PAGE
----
Alireza M.: An Appeal to Our Humanity

“Carrying out a second execution on a man who somehow managed to survive 12 minutes of hanging … betrays a basic lack of humanity that sadly underpins much of Iran’s justice system.”
 Philip Luther, Amnesty International

Very little is known about this 37-year-old man, Alireza M., who was hanged last week in the town of Bojnord in Khorasan Province and miraculously survived, except that he has two daughters and was sentenced to death three years ago for carrying (not selling) 1 kg of Cristal. What we know, through the Islamic Republic’s media, is that Alireza was left hanging from his neck for 12 minutes, was certified dead by the medical examiner, and was breathing the next day when his family came to retrieve his body. We also know that the law in Iran prescribes the death sentence for anyone in possession of 30 grams of crystal or more and that the jurists and religious authority quoted in the press believe that the death sentence stands. Alireza will be taken back to the gallows, not now, but once he has recovered from the first hanging.
We don’t need additional information to figure out the cruelty of hanging someone by his neck for 12 long minutes, to imagine the ordeal lived by a person waiting to be killed and his family, and to understand the lack of humanity involved in imposing all this on a family a second time. We don’t need the Islamic Republic’s judicial authorities or the media’s confirmation of the following facts:

1-      The proceedings of the Islamic revolutionary courts − beginning with the fact that interrogations take place without the presence of an attorney and that torture is too often used to extract confessions from detainees − violate the minimum standards of due process of law.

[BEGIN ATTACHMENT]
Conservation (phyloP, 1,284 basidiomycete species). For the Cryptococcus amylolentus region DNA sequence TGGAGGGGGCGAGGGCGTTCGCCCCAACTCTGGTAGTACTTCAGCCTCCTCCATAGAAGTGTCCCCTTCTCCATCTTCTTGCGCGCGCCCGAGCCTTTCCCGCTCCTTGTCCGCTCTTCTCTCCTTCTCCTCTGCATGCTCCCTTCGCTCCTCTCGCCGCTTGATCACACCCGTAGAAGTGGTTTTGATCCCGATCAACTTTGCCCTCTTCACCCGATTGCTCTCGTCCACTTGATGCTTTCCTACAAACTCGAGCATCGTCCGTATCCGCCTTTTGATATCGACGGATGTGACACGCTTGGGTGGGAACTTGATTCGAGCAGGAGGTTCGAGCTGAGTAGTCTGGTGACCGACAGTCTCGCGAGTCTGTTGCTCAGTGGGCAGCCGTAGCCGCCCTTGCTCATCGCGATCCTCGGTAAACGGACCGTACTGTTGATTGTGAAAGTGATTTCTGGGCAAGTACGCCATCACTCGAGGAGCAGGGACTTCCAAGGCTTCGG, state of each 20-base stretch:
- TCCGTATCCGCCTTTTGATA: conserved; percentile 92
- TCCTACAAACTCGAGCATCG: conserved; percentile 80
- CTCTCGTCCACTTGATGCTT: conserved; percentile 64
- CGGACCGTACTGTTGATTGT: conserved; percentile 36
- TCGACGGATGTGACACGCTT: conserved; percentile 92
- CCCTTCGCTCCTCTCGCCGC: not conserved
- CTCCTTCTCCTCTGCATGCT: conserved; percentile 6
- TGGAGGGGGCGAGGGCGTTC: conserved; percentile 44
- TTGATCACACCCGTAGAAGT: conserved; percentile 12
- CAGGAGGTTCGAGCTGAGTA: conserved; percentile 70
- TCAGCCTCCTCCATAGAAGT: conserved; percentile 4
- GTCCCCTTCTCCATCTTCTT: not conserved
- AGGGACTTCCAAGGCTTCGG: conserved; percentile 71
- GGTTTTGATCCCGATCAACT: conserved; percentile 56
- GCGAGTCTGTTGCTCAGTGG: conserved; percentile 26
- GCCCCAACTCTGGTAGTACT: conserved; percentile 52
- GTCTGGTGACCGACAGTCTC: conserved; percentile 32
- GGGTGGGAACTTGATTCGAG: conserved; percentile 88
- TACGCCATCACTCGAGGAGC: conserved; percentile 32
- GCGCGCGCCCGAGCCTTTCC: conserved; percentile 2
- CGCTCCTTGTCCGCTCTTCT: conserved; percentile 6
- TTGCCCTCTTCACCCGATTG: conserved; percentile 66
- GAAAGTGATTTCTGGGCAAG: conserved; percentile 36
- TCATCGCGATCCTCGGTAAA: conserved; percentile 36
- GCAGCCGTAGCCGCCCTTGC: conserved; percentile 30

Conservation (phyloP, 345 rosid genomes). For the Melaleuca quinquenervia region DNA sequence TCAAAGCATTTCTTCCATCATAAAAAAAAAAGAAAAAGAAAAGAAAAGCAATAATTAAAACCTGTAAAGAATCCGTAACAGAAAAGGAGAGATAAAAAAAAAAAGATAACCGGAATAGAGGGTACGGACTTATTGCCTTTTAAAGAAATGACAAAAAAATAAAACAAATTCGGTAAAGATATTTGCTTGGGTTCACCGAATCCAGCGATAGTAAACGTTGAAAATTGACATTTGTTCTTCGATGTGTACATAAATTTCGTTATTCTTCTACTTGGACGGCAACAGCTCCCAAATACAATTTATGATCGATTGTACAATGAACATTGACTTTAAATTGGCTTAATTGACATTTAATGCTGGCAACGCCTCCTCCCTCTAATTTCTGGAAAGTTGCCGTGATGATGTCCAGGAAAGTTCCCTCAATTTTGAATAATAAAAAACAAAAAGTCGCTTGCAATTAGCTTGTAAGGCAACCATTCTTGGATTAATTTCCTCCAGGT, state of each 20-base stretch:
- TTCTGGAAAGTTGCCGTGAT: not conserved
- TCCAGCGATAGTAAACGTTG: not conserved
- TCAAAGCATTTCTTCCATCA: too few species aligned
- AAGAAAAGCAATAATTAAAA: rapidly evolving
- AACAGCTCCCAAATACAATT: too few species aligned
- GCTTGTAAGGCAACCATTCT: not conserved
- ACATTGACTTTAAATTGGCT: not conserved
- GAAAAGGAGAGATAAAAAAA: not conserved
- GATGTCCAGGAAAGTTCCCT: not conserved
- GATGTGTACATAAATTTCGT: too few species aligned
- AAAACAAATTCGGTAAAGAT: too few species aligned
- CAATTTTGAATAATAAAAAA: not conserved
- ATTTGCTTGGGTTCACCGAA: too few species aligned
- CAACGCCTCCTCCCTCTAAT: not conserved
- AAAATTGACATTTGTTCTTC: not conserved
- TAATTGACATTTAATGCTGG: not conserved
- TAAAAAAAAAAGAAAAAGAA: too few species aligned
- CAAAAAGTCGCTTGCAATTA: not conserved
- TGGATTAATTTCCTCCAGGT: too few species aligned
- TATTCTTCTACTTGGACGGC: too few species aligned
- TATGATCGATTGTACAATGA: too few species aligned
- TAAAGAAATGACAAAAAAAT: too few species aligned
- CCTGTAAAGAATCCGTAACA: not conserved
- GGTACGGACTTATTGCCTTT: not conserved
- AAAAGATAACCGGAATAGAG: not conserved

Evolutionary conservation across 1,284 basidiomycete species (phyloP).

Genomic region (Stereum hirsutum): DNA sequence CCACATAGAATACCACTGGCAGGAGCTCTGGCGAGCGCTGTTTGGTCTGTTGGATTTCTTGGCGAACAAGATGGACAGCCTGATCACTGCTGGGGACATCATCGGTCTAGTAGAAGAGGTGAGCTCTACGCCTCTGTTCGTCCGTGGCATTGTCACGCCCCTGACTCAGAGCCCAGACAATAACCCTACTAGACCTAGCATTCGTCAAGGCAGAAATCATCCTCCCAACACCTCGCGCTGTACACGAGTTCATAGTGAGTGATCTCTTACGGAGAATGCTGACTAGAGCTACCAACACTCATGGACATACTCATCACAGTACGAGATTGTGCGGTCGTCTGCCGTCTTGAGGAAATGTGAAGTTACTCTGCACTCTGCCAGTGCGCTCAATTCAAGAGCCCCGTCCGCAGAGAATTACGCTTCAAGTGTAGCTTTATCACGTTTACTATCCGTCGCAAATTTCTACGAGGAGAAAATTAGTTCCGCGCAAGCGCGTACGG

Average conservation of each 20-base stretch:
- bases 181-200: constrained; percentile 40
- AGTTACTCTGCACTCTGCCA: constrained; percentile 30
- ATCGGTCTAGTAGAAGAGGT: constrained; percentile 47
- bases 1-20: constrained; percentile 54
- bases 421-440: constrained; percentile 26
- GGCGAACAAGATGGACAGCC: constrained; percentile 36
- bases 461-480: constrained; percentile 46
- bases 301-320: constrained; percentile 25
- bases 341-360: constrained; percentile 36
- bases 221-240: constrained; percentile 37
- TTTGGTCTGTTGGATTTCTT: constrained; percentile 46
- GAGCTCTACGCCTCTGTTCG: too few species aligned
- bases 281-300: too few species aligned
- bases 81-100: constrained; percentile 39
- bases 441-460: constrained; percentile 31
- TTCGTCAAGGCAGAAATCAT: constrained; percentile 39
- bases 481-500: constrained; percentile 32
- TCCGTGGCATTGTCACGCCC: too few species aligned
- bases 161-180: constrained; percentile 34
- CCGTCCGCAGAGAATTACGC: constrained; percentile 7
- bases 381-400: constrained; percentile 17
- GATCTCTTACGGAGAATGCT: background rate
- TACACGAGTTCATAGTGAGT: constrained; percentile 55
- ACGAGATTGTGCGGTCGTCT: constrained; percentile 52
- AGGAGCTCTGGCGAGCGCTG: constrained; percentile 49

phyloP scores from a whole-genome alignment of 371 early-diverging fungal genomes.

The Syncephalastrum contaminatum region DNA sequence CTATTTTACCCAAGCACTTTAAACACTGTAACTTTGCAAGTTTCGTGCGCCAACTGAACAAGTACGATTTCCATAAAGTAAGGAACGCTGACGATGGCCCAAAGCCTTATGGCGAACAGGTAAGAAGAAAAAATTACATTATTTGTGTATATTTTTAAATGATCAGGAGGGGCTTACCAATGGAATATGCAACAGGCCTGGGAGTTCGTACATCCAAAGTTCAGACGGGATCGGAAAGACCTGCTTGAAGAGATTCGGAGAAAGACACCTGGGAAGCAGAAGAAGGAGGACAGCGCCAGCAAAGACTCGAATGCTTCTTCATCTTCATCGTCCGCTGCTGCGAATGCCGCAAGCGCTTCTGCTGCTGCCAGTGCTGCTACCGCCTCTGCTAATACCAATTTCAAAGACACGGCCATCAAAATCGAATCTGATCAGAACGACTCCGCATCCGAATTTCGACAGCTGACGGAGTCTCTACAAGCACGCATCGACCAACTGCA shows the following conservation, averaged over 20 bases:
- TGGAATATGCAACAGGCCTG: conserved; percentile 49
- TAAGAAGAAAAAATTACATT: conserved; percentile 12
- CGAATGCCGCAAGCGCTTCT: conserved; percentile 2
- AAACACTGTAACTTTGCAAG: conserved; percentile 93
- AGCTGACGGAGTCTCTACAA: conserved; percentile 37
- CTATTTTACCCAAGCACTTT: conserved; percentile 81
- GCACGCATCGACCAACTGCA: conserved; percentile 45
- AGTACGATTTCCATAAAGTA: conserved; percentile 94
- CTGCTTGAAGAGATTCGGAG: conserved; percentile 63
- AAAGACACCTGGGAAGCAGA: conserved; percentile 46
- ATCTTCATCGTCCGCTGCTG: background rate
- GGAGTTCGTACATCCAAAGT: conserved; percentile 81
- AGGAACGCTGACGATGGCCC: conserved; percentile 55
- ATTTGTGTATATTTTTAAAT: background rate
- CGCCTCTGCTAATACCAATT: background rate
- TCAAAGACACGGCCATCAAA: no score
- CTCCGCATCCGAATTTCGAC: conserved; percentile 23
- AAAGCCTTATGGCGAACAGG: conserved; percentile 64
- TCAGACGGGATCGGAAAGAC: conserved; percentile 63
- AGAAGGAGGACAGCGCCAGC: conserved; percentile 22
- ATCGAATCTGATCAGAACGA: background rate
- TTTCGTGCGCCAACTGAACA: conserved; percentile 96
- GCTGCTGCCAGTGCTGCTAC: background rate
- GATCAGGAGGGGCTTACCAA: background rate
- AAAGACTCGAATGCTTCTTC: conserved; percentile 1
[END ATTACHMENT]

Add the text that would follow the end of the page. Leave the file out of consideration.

2-      Executing a person who is allegedly found in possession of drugs violates Iran’s obligations under international law.

3-      Imposing excruciating mental and physical pain on anyone is inhuman and that the death penalty is a cruel, inhuman, and degrading punishment.

The Abdorrahman Boroumand Foundation, which has collected reports of 221 drug-related executions in Iran in 2013, joins its voice with those of Amnesty International, Ensemble Contre la Peine de Mort, and Iran Human Rights to call on Iran to halt the execution of Alireza M. 
We also appeal to civil society and the public, in and outside Iran, to show their outrage in the face of such inhuman behavior, to share this information, and to call on the Iranian authorities [1] to spare Alireza from a second execution.
[1] You can contact Iranian authorities through the Islamic Republic’s Permanent Mission at the United Nations:
Phone: (212) 687-2020
Fax : (212) 867-7086
Email :

Or send your email to Iran’s Judiciary:,

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